One in Spirit and Purpose

(Philippians 2:1-13) J G White
Sunday, Oct 1, 2017, UBC Digby

On this ‘World Communion Sunday,’ let us contemplate the broad meaning of this Christian worship activity we observe here once a month.  It is a way of telling and enacting the story of Jesus, and those words from Philippians 2 can help us draw nearer to the meaning and power of Holy Communion.

It is significant to realize that we have a fellowship connection with millions of believers around the globe.  And though there are many different ways this ceremony is done, and lots of differing opinions on what it means, we share it.  It is a holy Communion.

5 Let the same mind be in you that was in Christ Jesus…  Wrote Paul.  We can share the attitude and way of Jesus.  We share Christ with all the others who share Him.

Our word, ‘communion,’ of course means ‘fellowship.’  We have the words ‘communion,’ ‘community,’ ‘commune,’ and even ‘communist.’ All about the same thing.  Togetherness.  We are known to sing Fanny Crosby’s hymn, ‘Draw Me Nearer.’
O, the pure delight of a single hour
that before Thy throne I spend,
when I kneel in prayer, and with thee, my God,
I commune as friend with friend. (1875, # 534)

So it means something to take this bit of bread and juice from the grapes with others.  To do it alone seems weak to me.  I never like to go alone and take communion to someone in their home. I want at least a few: fellowship.  

The other term we Baptists tend to use for it is The Lord’s Supper, a phrase from 1 Corinthians 11.  It is a symbolic meal, with physical bread and physical grapejuice.  We remember the Lord Jesus was a physical being in history.  Paul speaks of the Saviour,
6 who, though he was in the form of God,
   did not regard equality with God
   as something to be exploited…
7 but emptied himself,
   taking the form of a slave,
   being born in human likeness.

Born like you and me.  Breathed like you and me.  Ate and drank and grew like you and me.  Walked and saw and heard and touched like you and me.  And knew all the capabilities and limitations of the mind and heart like you and me.  Jesus felt pain, felt sadness, felt joy, felt hope.  The Lord’s Supper gets is in touch with the God who enters human life completely.  

There are other terms for this ritual.  Some Christians simply refer to it as the Breaking of Bread.  Jesus, the Bread for the world, was broken.
And being found in human form,
8     he humbled himself
   and became obedient to the point of death—
   even death on a cross.

In the context of this Table, breaking of the bread is significant.  Bread must be broken up in order for it to be shared by many.  Somehow, it worked that Jesus was broken and killed, to be shared by many.

There are times this act of worship gets us in touch with our own mortality.  With the deaths and griefs we have suffered.  With our own brokenness.  And may we see, from deep within, that God breaks too, joining us, so there will be healing and new life.

Eucharist is not a word Baptist Christians have used much, but it is common among Catholics, Anglicans, Presbyterians, Lutherans, Eastern Orthodox, and others.  The word comes from the Greek, εὐχαριστία, meaning, ‘thanksgiving.’  Not the holiday, Thanksgiving, but simply giving thanks.  Showing the attitude of gratitude.  We find the element of thankful rejoicing in this hymn to Christ that Paul gives us:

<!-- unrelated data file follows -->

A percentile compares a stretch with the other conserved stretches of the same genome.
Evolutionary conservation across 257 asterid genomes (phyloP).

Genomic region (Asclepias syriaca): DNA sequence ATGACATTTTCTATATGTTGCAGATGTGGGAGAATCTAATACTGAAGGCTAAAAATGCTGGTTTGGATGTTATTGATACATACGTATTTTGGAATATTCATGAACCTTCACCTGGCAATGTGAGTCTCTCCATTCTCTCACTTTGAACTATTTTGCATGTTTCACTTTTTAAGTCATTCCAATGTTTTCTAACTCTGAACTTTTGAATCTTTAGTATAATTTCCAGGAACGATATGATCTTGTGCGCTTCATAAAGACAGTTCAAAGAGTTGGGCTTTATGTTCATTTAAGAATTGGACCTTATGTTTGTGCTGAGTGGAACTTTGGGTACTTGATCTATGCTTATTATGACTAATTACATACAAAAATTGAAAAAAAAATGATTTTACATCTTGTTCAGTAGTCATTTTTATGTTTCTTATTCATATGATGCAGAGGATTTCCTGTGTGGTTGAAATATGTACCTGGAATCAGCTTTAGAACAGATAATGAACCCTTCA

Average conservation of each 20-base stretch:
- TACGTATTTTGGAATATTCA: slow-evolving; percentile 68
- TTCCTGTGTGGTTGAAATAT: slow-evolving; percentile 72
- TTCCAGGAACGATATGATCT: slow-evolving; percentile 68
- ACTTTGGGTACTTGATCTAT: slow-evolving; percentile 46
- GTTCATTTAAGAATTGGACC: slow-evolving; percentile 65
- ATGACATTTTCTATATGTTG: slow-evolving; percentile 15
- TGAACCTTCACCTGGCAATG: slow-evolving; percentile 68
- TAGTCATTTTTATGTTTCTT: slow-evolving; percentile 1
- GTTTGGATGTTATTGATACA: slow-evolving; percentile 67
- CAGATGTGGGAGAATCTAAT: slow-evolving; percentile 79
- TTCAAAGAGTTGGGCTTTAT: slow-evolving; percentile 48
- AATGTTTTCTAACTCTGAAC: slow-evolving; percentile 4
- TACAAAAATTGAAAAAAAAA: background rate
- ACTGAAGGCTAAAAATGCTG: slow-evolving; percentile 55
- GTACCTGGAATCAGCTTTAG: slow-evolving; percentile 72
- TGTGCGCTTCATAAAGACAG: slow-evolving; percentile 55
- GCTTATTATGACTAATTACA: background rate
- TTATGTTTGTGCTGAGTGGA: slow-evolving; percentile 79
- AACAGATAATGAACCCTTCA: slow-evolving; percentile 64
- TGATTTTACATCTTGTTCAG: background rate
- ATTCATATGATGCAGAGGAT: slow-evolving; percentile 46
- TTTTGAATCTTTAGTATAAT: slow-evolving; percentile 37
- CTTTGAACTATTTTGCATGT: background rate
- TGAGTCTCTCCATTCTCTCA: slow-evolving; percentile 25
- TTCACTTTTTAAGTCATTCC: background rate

9 Therefore God also highly exalted him
   and gave him the name
   that is above every name,
10 so that at the name of Jesus
   every knee should bend,
   in heaven and on earth and under the earth

When we come together at the Lord’s Table once a month, it can be a real moment of thankfulness!  Each of us grateful for how God reaches into our lives with love and mercy, truth and healing.  And thankful for being made one by the One we know and share, Christ Jesus.

In many Christian traditions some of the praying at the eucharistic table is called ‘the great thanksgiving.’  We will use a bunch of prayers in our hymnbook that make up a ‘great thanksgiving.’

And finally, this Christian rite is called Mass by  Roman Catholics, some Anglicans, and others.  A few of us protestants went to Mass at St. Pat’s the other evening, when Mass was said for the late Maureen Potter.  

It is hard to know where this simple little word comes from.  Is ‘Mass’ from the Jewish ‘Matzah,’ the unleavened bread of the Passover?  Or is the term rooted in a word for dismissing and blessing people as they go?  Or, perhaps, Mass is from a word for mission.  I like the idea of connecting this time of bread and wine with being sent out to accomplish our purpose.  

Paul’s hymn to Christ ends:
11 and every tongue should confess
   that Jesus Christ is Lord,
   to the glory of God the Father.

If coming to the Lord’s Table together helps us connect well with God, we can go out with renewed life, and life abundant to share.  We get reminded of the One who goes before us into each day.  We get inspired to confess our Faith with our words and actions and thoughts, moment by moment.  

The Name Above Every Name

(Psalm 118; Philippians 2:5-11) J G White
Palm & Passion Sunday, April 9, 2017, UBC Digby

Jesus, name above all names…
Palm Sunday has what seems to me this strange tradition of superpraising Jesus.  Hosanna sung and palm branches waved again. Happy joy, as a prelude to the happy joy of Easter.
And we Christians can get rather zealous about the end of the story, as we see it. Jesus wins.  

So, even now, we are on the right side, the winning team, and look ahead to that time when every knee shall bow… and every tongue confess that Jesus Christ is Lord, to the glory of God the Father.  

We, of the Men’s Choir, sang that Gaither song about the second coming of Jesus: the King is Coming.  With great hope and confidence we declare that King Jesus is coming back, praise God, He’s coming for me.  

Do any of you have a competitive streak in you?  You like to win. Was playing the board game last night: Settlers of Catan… with a couple of competitive guys.  Or, you like your favourite team to win.

So in our religion.   How do we respond to the Name Above Every Name?  This Jesus? Enjoyable praise, a triumphant party.
Praise and worship is good and right. Celebration can be a spiritual activity.  Notice in Philippians 2 the recommended action. We are to have this same mind – the humility of Christ.  

Palm Sunday is also Passion Sunday.  Suffering of Jesus Sunday.  The Passion of the Christ Sunday.
Compassion:  com-passion: with suffer. Passion = suffer.  Passion = strong feeling.  co – suffering.